5. Do a double take. When you’re grabbing an energy drink, check the label. Many brands offer versions with similar packaging but very different ingredients. For example, Guayaki Organic Sparkling Lima Limon has zero sugar, while its Organic Lemon Elation variety looks nearly identical—and contains 23 grams of sugar.
9 Energy Drinks to Consider
With so many options, chances are you’ll find one that fits your personal preferences. Choose between canned and powdered options, with the amount of caffeine you can handle. Here are our picks, listed from least to most caffeine.
These beverages can give you—and your blood glucose—a jolt. Here’s how to sip smarter.
This organic kombucha drink is made from fermented tea, so it’s a source of beneficial probiotics. Each 8.5-ounce can delivers 60 mg of caffeine from green coffee, the unroasted coffee bean that’s higher in antioxidants than the plain roasted kind. And it’s sweetened with stevia and natural erythritol, a sugar alcohol that tends to cause fewer digestive problems.
Per serving (8.5-ounce can): 5 calories, 0 g fat (0 g sat), 4 g carbs, 0 g fiber, 0 g sugars, 0 g protein, 0 mg sodium
Price: $27* for 12 cans
The main ingredient in this drink is yerba mate, an herbal tea popular in South America. Research shows that yerba mate is high in antioxidants and contains minerals like magnesium, iron, and zinc. Its anti-inflammatory properties may support metabolic health—studies suggest it may improve body weight and suppress appetite. This drink blends yerba mate with lime concentrate and sparkling water for a citrusy drink with 80 mg of caffeine.
Per serving (12-ounce can): 5 calories, 0 g fat (0 g sat), 0 g carbs, 0 g fiber, 0 g sugars, 1 g protein, 0 mg sodium
Price: $32 for 12 cans
Each 16-ounce can of this organic drink serves up 100 mg of caffeine from three sources: green tea, yerba mate, and green coffee. Fans love the elevated flavors, including lemon lavender and lychee peach, which get their sweetness from monk fruit, stevia, and erythritol. The drinks are infused with immune-boosting vitamin C and are a source of vitamins B3, B5, B6, and B12, which play a crucial role in energy production.
Per serving (16-ounce can): 0 calories, 0 g fat (0 g sat), 9 g carbs, 0 g fiber, 0 g sugars, 0 g protein, 0 mg sodium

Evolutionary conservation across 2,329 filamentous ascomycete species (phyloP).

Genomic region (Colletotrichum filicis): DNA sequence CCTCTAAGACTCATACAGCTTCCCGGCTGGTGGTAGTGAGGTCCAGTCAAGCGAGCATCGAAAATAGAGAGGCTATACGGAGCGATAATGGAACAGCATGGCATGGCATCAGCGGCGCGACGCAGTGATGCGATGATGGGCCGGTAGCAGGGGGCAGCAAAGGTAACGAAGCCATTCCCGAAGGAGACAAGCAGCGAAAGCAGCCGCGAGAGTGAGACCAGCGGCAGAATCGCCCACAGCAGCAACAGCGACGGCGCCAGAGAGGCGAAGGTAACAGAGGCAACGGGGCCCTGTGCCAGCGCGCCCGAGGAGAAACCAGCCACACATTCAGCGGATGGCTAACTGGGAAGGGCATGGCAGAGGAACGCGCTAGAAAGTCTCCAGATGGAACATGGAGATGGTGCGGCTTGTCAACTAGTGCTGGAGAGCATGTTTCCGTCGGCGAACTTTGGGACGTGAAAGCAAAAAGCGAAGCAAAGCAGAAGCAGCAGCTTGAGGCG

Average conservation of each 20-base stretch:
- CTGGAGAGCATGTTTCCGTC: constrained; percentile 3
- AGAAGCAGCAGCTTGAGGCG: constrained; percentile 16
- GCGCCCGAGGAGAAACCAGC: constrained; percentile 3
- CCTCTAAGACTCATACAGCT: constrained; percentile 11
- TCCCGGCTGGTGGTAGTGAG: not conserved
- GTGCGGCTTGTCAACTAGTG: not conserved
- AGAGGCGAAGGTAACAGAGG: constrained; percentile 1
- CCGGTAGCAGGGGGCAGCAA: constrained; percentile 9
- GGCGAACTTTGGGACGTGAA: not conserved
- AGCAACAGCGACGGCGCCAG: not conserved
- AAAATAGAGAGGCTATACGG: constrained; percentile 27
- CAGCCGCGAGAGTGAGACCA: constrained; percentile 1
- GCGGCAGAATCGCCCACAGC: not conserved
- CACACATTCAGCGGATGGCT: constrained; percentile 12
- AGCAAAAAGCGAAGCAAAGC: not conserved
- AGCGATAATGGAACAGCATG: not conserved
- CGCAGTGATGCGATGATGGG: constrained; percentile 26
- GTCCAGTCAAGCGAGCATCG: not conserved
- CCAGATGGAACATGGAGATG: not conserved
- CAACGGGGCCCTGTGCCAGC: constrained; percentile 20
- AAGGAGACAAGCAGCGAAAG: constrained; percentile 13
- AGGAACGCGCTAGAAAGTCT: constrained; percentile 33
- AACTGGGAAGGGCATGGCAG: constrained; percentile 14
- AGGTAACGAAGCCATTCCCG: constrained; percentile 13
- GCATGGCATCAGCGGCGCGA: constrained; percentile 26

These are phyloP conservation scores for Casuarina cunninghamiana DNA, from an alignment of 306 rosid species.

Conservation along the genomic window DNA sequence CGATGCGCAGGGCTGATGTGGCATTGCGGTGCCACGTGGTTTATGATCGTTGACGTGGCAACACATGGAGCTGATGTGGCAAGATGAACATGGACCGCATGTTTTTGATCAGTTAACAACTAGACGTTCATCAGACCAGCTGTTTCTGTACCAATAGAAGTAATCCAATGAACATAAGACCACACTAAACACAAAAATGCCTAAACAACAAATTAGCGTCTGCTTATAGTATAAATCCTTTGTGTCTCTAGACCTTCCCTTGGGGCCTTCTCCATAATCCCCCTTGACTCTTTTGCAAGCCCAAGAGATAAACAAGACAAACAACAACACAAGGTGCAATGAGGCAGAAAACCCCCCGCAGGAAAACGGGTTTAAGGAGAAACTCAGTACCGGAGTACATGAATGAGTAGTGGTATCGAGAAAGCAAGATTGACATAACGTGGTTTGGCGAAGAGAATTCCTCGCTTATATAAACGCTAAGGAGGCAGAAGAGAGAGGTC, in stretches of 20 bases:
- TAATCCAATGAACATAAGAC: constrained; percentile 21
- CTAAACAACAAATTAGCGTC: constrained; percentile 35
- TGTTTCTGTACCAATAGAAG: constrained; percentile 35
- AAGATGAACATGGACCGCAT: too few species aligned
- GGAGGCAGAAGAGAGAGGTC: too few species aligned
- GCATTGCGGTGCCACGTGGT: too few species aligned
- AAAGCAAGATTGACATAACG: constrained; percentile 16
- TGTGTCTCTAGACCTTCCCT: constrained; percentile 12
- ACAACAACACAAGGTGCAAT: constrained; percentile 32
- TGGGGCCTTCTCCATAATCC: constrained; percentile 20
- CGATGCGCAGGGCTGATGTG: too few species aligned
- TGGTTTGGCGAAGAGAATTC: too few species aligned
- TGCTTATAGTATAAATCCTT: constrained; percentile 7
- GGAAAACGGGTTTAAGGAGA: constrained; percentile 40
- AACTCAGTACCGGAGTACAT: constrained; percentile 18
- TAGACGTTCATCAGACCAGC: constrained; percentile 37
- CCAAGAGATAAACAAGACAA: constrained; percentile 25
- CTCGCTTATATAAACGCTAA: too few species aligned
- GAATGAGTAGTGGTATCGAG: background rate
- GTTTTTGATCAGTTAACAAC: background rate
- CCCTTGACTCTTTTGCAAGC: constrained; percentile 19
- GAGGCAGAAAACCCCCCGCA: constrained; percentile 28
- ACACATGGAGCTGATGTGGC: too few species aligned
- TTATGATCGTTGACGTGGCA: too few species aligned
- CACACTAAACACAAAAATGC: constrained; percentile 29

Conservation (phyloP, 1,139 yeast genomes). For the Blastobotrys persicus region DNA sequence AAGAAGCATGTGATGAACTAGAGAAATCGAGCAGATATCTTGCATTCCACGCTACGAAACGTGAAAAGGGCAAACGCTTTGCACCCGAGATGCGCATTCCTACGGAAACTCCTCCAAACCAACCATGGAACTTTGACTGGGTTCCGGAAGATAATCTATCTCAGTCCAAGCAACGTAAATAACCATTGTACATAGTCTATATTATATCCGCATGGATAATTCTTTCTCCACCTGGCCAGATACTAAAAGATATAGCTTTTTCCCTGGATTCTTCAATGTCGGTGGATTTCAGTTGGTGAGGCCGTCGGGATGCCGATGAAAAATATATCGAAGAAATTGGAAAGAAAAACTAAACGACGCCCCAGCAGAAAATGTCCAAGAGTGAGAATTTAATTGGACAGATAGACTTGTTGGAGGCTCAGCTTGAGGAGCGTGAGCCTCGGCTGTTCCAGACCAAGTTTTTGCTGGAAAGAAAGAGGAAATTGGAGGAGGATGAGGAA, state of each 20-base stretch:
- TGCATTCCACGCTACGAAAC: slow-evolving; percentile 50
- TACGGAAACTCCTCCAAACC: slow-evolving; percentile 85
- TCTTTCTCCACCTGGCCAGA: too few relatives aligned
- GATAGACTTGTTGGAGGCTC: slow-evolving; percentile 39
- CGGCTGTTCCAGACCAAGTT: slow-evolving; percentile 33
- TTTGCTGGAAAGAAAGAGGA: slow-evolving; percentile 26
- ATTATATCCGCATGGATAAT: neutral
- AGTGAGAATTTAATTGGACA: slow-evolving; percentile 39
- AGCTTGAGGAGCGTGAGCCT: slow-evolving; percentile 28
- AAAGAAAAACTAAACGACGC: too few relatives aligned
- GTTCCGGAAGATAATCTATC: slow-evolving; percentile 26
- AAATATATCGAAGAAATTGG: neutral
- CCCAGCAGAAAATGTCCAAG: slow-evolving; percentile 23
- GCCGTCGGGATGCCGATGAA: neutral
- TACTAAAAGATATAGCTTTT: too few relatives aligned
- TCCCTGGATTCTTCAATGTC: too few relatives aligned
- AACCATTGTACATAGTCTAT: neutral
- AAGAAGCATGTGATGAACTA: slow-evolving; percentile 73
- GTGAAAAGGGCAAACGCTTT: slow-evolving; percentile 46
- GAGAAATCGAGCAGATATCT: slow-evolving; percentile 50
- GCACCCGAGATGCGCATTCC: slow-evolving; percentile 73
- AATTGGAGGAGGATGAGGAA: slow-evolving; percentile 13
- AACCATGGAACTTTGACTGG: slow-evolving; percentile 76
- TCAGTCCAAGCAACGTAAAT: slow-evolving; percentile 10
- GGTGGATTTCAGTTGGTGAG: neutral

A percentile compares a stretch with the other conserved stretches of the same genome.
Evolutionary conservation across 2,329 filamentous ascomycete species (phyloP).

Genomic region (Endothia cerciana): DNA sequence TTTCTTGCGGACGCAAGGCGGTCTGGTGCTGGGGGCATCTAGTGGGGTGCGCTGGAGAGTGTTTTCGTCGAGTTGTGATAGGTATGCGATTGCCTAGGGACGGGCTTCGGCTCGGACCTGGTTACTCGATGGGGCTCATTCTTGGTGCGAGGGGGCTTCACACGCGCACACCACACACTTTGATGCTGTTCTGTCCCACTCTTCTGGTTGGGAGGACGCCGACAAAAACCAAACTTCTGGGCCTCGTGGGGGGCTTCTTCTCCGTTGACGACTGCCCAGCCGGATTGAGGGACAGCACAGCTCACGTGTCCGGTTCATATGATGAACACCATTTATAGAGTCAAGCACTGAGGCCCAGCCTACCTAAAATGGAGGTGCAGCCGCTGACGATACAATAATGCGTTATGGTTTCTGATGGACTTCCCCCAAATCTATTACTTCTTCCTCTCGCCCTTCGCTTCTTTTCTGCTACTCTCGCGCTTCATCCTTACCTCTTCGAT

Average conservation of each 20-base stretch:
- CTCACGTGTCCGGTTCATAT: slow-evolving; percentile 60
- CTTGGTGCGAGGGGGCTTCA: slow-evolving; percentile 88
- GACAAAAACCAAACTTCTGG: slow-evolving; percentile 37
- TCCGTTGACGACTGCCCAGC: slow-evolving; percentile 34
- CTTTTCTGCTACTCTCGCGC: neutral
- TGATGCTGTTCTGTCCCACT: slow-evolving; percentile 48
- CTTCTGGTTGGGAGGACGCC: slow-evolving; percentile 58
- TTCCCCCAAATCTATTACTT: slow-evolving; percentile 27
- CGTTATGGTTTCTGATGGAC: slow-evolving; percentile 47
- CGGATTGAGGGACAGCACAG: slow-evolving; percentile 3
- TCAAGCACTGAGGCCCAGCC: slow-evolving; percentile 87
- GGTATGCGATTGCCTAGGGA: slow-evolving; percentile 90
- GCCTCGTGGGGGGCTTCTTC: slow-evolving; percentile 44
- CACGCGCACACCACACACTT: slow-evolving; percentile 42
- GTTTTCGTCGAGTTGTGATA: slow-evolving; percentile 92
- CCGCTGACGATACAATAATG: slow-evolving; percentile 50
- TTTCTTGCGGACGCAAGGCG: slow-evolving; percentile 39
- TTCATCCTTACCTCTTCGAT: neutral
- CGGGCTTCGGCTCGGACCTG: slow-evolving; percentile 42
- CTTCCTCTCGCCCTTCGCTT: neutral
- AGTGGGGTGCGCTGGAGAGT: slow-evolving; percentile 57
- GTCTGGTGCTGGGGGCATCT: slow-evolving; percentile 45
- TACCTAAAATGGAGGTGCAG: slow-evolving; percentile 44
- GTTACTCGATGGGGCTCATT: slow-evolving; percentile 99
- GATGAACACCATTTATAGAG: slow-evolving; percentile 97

Price: $31 for 12 cans
This powder adds a citrusy berry flavor to regular water, plus 100 percent of the vitamin C you need daily and 120 mg of caffeine from green tea extract. It’s sweetened with stevia.
Per serving (1 packet): 0 calories, 0 g fat (0 g sat), 0 g carbs, 0 g fiber, 0 g sugars, 0 g protein, 0 mg sodium
Price: $4.46 for six packets
This bubbly beverage is sweetened with stevia instead of sugar, and you’ll get a boost of energy from 120 mg of caffeine derived from green tea leaves.Green tea is high in antioxidants, which protect against gut inflammation and, in turn, improve markers of metabolic health such as blood sugar and insulin response. There are five other flavors, including strawberry kiwi, raspberry lime, and mango ginger.
Per serving (12-ounce can): 0 calories, 0 g fat (0 g sat), 0 g carbs, 0 g fiber, 0 g sugars, 0 g protein, 0 mg sodium
Price: $26 for 12 cans
Get your energy on the go with this packet, which you can mix with 1⁄2 to 1 cup of water. Made from blueberry and apple juice powders, this powder gets 150 mg of caffeine from green tea and guayasa, a plant native to the Amazon and cousin to the yerba mate plant. Each serving also contains more than your daily quota for vitamins C and D, plus zinc, magnesium, and B vitamins.
Per serving (1 packet): 30 calories, 0 g fat (0 g sat), 9 g carbs, 0 g fiber, 3 g sugars, 0 g protein, 0 mg sodium
Price: $13 for six packets
Free of all sweeteners, this lightly flavored seltzer comes in seven different flavors, including peach and vanilla. Each can contains 160 mg of caffeine from ginseng and guarana, a Brazilian plant with anti-inflammatory polyphenol antioxidants. You’ll also get 150 percent of your daily amount of certain B vitamins, such as B6 and B12.
Per serving (16-ounce can): 0 calories, 0 g fat (0 g sat), 0 g carbs, 0 g fiber, 0 g sugars, 0 g protein, 0 mg sodium
Price: $24 for eight cans
Yerba mate extract gives this sparkling drink 160 mg of caffeine per can. It’s also available in orange ginger and watermelon flavors and sweetened with erythritol and stevia. Half of the product’s net profits go to organizations supporting addiction recovery.
Per serving (16 ounces): 0 calories, 0 g fat (0 g sat), 0 g carbs, 0 g fiber, 0 g sugars, 0 g protein, 5 mg sodium
Price: $36 for 12 cans
With 200 mg of caffeine per can, this drink packs in more caffeine than two cups of coffee (nevermind its claims about burning fat and speeding up metabolism, which aren’t relevant to metabolic health). Celsius gets its caffeine from the extracts of green tea and guarana seed. It also contains vitamin C and B vitamins. Stevia and erythritol add sweetness to this non-carbonated drink; there are also three sparkling flavors (grapefruit, orange pomegranate, and cucumber lime).
Per serving (12-ounce can): 10 calories, 0 g fat (0 g sat), 9 g carbs, 0 g fiber, 0 g sugars, 0 g protein, 5 mg sodium
Price: $2.39 for one can
*The prices in this article reflect those listed by the retailer at the time of publication. Prices and local store availability may vary.